Context: Age-specific estimates of mean testosterone (T) concentrations appear to vary by year of observation and by birth cohort, and estimates of longitudinal declines in T typically outstrip cross-sectional decreases. These observations motivate a hypothesis of a population-level decrease in T over calendar time, independent of chronological aging.
Objective: The goal of this study was to establish the magnitude of population-level changes in serum T concentrations and the degree to which they are explained by secular changes in relative weight and other factors.
Design: We describe a prospective cohort study of health and endocrine functioning in randomly selected men of age 45-79 yr. We provide three data collection waves: baseline (T1: 1987-1999) and two follow-ups (T2: 1995-1997, T3: 2002-2004).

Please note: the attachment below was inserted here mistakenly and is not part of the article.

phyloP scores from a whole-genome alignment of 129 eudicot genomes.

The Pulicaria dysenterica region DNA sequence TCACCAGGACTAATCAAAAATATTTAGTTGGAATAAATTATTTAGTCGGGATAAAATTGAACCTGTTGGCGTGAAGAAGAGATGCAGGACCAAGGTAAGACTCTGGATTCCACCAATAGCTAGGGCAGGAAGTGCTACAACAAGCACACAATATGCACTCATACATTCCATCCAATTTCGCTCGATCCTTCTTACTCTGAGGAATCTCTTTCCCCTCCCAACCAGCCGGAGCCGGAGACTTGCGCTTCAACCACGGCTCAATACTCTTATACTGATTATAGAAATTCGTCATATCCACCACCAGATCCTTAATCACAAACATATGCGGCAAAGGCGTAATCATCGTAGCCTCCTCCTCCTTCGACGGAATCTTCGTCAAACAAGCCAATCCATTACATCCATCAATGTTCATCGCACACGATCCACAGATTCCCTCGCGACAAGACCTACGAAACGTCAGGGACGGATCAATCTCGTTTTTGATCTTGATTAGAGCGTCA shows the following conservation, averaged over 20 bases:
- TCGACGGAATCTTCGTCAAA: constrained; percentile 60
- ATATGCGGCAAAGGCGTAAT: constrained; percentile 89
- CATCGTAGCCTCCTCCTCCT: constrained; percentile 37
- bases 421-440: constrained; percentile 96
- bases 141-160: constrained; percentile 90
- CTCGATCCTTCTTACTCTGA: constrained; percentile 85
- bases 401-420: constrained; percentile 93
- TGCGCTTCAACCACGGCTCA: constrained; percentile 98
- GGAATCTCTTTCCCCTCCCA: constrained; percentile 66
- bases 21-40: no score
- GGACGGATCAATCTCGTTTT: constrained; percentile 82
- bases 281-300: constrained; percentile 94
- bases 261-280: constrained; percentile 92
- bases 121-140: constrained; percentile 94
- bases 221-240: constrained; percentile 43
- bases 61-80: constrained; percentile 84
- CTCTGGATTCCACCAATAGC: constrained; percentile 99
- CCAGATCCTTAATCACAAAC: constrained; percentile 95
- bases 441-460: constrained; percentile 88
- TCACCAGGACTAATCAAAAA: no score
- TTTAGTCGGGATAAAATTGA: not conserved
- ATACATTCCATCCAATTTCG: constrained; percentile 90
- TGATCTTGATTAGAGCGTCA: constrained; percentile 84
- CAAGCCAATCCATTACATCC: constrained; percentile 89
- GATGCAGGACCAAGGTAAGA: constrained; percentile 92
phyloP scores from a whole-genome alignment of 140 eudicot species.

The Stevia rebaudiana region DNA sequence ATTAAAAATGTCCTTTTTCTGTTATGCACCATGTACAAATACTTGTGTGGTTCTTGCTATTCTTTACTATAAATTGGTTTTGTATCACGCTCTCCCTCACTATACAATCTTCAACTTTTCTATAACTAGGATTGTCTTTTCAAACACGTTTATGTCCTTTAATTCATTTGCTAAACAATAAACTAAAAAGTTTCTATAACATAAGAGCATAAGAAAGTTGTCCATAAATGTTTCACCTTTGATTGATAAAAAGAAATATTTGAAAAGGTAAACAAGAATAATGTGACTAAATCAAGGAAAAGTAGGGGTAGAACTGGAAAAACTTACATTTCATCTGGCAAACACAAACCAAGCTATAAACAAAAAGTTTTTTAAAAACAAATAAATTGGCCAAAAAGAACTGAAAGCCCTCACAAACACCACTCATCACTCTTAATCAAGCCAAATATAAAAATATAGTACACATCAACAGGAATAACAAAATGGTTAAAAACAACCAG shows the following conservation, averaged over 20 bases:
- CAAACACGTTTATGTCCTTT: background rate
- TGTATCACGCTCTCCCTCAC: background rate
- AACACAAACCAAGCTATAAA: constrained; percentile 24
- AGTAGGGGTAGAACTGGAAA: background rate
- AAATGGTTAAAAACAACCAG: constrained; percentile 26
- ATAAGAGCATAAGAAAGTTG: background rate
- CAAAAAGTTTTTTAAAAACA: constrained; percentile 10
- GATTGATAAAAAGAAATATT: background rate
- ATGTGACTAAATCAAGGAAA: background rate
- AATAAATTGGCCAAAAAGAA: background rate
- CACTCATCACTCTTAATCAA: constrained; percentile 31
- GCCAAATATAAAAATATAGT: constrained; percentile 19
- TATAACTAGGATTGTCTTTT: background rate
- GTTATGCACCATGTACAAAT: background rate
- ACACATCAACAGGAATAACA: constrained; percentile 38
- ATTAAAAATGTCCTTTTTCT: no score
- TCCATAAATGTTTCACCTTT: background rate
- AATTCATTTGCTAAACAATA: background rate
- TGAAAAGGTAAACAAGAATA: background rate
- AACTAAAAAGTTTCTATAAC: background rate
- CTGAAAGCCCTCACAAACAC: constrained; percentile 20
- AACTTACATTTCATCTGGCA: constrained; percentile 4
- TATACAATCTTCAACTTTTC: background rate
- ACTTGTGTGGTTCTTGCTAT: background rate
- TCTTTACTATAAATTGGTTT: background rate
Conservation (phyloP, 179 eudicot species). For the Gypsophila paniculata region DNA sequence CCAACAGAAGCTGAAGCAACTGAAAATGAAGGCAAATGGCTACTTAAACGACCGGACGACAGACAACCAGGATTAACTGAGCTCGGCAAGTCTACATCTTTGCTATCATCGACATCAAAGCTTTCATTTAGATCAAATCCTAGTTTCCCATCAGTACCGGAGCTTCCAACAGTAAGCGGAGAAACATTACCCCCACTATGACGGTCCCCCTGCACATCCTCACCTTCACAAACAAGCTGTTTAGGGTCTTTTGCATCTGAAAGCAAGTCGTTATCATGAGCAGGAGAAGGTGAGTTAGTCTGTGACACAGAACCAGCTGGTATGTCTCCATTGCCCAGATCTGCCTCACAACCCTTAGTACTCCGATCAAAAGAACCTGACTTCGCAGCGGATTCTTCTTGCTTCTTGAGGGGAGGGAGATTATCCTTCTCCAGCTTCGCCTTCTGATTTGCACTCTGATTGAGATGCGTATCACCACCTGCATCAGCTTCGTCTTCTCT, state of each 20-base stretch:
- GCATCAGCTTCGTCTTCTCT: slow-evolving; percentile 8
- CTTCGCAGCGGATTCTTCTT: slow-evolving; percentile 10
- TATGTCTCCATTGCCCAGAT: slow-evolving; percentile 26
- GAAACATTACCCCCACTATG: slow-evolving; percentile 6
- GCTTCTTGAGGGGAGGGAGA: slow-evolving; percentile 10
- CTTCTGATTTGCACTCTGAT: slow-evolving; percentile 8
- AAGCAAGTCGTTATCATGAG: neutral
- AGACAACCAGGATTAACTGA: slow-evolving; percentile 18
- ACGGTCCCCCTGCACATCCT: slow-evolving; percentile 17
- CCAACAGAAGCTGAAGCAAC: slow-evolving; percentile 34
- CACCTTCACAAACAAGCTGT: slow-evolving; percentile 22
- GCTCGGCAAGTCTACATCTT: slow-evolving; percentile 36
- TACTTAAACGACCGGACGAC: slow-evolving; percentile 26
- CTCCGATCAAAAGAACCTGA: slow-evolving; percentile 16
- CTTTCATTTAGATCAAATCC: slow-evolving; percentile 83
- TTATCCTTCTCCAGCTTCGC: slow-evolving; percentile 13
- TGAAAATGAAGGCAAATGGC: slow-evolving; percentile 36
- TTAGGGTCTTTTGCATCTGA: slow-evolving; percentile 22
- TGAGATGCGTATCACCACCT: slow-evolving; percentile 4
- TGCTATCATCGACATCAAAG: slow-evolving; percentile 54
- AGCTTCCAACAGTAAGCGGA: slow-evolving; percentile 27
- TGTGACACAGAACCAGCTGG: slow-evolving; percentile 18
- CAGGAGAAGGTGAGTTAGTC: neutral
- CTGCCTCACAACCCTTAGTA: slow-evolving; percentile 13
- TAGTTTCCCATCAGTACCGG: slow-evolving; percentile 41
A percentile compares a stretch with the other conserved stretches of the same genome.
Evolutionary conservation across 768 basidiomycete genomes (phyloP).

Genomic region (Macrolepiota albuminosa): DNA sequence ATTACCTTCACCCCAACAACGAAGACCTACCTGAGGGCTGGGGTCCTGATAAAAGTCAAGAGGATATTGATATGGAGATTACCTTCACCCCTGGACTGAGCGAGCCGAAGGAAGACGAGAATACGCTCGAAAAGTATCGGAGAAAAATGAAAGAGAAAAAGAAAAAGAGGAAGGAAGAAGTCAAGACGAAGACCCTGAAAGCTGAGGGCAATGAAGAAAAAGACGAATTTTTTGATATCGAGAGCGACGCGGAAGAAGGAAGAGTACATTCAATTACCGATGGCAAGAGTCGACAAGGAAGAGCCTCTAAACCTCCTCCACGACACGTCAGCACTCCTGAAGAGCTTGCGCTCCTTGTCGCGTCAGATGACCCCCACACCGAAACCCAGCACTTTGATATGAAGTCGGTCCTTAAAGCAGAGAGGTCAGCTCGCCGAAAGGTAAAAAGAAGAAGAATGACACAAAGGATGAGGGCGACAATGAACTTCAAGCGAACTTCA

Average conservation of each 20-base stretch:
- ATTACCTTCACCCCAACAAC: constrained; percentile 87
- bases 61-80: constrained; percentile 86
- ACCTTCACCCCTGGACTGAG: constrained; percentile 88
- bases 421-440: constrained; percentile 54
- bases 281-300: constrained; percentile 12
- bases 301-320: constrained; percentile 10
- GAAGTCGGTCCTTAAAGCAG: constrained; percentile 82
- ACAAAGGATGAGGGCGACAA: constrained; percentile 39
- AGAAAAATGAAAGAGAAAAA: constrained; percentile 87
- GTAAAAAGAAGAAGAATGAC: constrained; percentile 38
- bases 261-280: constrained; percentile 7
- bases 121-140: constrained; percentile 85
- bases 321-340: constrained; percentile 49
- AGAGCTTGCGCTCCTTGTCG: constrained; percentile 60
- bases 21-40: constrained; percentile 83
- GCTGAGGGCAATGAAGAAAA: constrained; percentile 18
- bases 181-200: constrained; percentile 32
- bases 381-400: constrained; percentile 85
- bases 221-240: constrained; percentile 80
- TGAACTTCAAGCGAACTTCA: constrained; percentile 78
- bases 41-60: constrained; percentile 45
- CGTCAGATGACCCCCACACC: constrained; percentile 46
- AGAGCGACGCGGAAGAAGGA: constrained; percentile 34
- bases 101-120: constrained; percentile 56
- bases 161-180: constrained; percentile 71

Setting: This was an observational study of randomly selected men residing in greater Boston, Massachusetts.
Participants: Data obtained from 1374, 906, and 489 men at T1, T2, and T3, respectively, totaling 2769 observations taken on 1532 men.
Main outcome measures: The main outcome measures were serum total T and calculated bioavailable T.
Results: We observe a substantial age-independent decline in T that does not appear to be attributable to observed changes in explanatory factors, including health and lifestyle characteristics such as smoking and obesity. The estimated population-level declines are greater in magnitude than the cross-sectional declines in T typically associated with age.
Conclusions: These results indicate that recent years have seen a substantial, and as yet unrecognized, age-independent population-level decrease in T in American men, potentially attributable to birth cohort differences or to health or environmental effects not captured in observed data.